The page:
By Terese Karmel
At some point, usually around Wednesday of each week, 5-year-old Angelina Costa begins to pose an important question to her mother: “Am I riding today?”
She’s not asking for a ride to school or to the toy store. She’s wondering how long it will be until she can climb aboard the back of the small, dappled gray horse, Arrow, and circle the 60-x-100-yard arena for an hour of hippotherapy as a participant in the Saratoga Therapeutic Equestrian Program.
The hour spent each Saturday morning is fun: Costa holds the reins; she does acrobatic stretches on the horse’s back, gives commands, gets a leg up from the staff, and dismounts like Frankie Dettori. She is working on physical and cognitive skills that will help make life even better.
For Costa, her family, and the legions of professionals and volunteers at the farm near Glenville, N.Y., a half-hour south of Saratoga Springs, the weekly sessions are therapeutic as well as enjoyable. This farm, along with dozens like it throughout the country, helps children with a wide range of physical, cognitive, and emotional disabilities by teaching them to ride.
“Our therapists weigh a thousand pounds,” joked Karen Stanley-White, an experienced licensed physical therapist and director of STEP for 23 years. Stanley-White is a commanding, no-nonsense woman who reminds the children of their jobs in a firm voice and rewards them with a wide smile and a hug when they get them done.
Hippotherapy involves a child being led around the arena on a horse so that the core muscles are strengthened, improving their posture and balance. Being confident enough to control the horse and give it commands is part of the therapy. The kids’ issues range from “floppy” children, who have trouble sitting upright, to those who have little or no use of their legs (they learn to drive a horse-drawn cart) and other body parts, to others who are withdrawn or autistic and need to learn to be more engaged with their surroundings.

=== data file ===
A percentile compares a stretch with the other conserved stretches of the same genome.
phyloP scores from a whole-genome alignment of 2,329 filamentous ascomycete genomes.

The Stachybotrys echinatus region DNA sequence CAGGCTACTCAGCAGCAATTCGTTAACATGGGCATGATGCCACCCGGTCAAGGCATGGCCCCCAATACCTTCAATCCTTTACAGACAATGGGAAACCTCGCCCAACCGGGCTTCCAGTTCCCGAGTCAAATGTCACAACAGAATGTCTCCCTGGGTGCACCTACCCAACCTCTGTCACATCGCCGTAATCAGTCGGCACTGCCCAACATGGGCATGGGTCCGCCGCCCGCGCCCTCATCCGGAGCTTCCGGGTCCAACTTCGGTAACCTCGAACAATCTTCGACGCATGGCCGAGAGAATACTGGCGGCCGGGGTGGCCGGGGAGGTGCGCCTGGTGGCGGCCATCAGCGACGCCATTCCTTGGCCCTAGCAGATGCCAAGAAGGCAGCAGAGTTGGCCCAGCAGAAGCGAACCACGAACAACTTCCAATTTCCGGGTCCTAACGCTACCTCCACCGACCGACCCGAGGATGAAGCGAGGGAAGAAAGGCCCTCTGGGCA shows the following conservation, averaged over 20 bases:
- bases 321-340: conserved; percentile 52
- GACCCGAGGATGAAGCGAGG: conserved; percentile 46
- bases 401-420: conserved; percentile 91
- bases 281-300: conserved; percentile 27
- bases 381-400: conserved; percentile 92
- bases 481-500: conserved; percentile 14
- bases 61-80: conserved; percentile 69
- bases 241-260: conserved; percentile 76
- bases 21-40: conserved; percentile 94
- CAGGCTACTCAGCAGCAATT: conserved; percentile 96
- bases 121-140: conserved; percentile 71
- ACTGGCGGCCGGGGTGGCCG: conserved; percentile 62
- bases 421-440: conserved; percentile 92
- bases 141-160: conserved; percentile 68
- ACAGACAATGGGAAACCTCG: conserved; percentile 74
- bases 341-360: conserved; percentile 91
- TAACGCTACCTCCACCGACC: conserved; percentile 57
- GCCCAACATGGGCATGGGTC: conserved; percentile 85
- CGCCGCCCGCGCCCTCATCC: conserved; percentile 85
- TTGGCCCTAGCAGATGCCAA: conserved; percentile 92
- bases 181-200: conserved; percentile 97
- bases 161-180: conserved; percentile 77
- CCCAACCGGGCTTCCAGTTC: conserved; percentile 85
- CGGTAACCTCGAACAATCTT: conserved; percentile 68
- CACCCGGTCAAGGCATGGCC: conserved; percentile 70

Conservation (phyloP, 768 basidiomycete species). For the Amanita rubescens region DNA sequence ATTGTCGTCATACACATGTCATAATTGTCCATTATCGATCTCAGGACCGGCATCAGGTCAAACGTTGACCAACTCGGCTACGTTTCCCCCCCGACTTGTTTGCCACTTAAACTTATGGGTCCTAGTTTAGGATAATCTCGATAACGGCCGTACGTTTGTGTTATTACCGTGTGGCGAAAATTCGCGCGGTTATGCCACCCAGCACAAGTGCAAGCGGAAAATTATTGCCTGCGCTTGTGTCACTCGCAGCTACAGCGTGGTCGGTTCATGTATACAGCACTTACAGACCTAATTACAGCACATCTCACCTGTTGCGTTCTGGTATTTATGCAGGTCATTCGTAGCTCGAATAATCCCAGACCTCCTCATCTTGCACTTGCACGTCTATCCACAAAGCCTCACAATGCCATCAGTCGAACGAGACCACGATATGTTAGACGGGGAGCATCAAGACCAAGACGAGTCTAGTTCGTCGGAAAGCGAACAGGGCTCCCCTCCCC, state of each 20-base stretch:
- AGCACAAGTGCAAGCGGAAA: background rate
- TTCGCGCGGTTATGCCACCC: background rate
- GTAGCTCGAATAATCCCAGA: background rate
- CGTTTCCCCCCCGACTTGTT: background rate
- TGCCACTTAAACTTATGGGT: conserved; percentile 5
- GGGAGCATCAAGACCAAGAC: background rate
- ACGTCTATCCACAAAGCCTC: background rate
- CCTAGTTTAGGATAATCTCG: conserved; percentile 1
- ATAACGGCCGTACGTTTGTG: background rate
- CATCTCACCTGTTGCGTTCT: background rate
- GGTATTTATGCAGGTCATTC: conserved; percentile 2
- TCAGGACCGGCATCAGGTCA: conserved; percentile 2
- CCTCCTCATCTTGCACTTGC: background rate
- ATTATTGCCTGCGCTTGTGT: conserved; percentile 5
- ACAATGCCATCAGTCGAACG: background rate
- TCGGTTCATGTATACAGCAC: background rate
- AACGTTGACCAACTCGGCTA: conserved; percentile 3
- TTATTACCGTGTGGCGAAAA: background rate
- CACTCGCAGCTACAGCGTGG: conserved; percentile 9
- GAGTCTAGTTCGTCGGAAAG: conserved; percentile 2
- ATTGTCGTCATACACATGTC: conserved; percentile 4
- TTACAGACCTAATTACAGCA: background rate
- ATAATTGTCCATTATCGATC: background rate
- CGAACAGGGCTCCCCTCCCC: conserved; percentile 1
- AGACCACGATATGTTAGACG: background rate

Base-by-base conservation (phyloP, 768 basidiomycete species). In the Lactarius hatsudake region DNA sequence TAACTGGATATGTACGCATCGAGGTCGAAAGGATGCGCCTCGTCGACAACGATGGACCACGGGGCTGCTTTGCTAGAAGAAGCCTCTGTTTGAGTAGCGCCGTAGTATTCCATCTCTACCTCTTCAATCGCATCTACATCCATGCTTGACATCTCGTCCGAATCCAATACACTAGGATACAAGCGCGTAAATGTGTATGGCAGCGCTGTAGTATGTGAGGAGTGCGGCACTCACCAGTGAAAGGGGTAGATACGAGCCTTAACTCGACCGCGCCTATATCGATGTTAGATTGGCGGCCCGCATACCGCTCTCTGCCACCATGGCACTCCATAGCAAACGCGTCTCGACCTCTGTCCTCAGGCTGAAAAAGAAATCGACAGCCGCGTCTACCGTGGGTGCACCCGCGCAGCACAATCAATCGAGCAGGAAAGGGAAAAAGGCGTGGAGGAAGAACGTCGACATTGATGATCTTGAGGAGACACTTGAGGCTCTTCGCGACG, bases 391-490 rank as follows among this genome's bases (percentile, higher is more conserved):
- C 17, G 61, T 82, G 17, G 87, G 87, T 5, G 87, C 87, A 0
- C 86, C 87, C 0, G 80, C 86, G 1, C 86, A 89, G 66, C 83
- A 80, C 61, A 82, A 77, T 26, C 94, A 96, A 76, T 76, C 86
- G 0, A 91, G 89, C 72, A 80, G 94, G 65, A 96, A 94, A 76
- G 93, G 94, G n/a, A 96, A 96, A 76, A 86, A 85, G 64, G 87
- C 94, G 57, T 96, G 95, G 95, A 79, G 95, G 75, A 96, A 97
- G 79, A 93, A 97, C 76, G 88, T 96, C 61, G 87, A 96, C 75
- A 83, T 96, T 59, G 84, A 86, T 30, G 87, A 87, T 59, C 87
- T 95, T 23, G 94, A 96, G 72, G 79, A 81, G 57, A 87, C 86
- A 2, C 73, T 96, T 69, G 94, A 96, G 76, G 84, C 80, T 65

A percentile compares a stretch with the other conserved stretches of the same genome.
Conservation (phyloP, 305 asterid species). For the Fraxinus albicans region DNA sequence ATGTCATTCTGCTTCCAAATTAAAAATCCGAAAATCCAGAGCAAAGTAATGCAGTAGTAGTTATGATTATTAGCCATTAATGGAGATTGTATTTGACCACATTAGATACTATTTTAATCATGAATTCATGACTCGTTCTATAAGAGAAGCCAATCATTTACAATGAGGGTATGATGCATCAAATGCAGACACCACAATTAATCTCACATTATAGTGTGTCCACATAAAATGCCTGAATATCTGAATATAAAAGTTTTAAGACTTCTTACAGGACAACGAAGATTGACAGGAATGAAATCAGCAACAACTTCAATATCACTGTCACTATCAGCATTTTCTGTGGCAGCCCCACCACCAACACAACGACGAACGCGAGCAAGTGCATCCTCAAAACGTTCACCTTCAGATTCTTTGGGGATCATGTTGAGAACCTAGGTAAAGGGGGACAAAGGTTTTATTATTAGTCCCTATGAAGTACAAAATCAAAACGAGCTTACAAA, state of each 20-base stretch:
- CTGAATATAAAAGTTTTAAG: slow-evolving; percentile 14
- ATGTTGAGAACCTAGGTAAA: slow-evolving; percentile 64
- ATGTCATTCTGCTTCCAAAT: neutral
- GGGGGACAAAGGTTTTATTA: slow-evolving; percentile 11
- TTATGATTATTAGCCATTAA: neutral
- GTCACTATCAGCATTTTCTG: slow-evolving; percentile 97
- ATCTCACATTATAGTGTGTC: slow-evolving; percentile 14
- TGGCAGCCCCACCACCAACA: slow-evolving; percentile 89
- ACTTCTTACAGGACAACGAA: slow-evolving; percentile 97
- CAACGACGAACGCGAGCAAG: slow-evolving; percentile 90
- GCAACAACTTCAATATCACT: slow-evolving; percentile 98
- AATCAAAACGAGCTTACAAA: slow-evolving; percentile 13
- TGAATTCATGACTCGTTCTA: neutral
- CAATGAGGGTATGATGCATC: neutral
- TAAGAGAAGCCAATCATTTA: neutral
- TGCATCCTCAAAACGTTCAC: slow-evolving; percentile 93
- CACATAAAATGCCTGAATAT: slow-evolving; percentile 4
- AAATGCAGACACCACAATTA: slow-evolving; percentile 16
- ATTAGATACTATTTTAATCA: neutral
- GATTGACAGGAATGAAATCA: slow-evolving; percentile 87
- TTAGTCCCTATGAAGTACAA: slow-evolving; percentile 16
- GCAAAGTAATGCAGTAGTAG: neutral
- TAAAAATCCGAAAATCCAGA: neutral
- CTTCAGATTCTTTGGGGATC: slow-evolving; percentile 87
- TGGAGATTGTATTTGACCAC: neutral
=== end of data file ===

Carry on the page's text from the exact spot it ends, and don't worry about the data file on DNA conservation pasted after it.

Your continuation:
The term hippotherapy, the professional term for horse therapy, is derived from the Greek word hippos for horse. Hippotherapy is mentioned in ancient Greek writings, but not until the mid-20th century did it become popular as a therapeutic tool in Europe. In the 1990s it gained credibility in this country with the formation of the American Hippotherapy Association, a professional organization of physical, occupational, and speech and language therapists.
Perhaps hippotherapy’s most notable advocate is Jim Brady, press secretary to the late President Ronald Reagan. Brady, who was paralyzed on his left side during an assassination attempt on Reagan in March 1981, struggled with standard therapeutic techniques. When he tried hippotherapy, he was pleased with the results. Each year a James Brady Professional Achievement Award is presented to a therapist by the national association.
But none of this matters to Costa, her braid bobbing up and down on her back, as she bounces around the ring surrounded by “sidewalkers,” volunteers on either side of the horse to make sure she stays upright.
Costa, a cheerful, inquisitive child, has difficulty with fine and gross motor skills and has a slight speech defect. She has been in the STEP program for two years, and her mother, Anne Costa, said they’ll stick with it until she can ride independently. Costa said Angelina’s motor control has improved, and she has also gained confidence with speech because of the demand that she talk to the horse.
Costa and the countless other children who have been through the STEP program have learned to do things that 99% of their peers take for granted. “They gain control of their core muscles so they can sit up, but they also gain self-esteem and confidence,” Stanley-White said. “Hippotherapy levels the playing field with other kids.”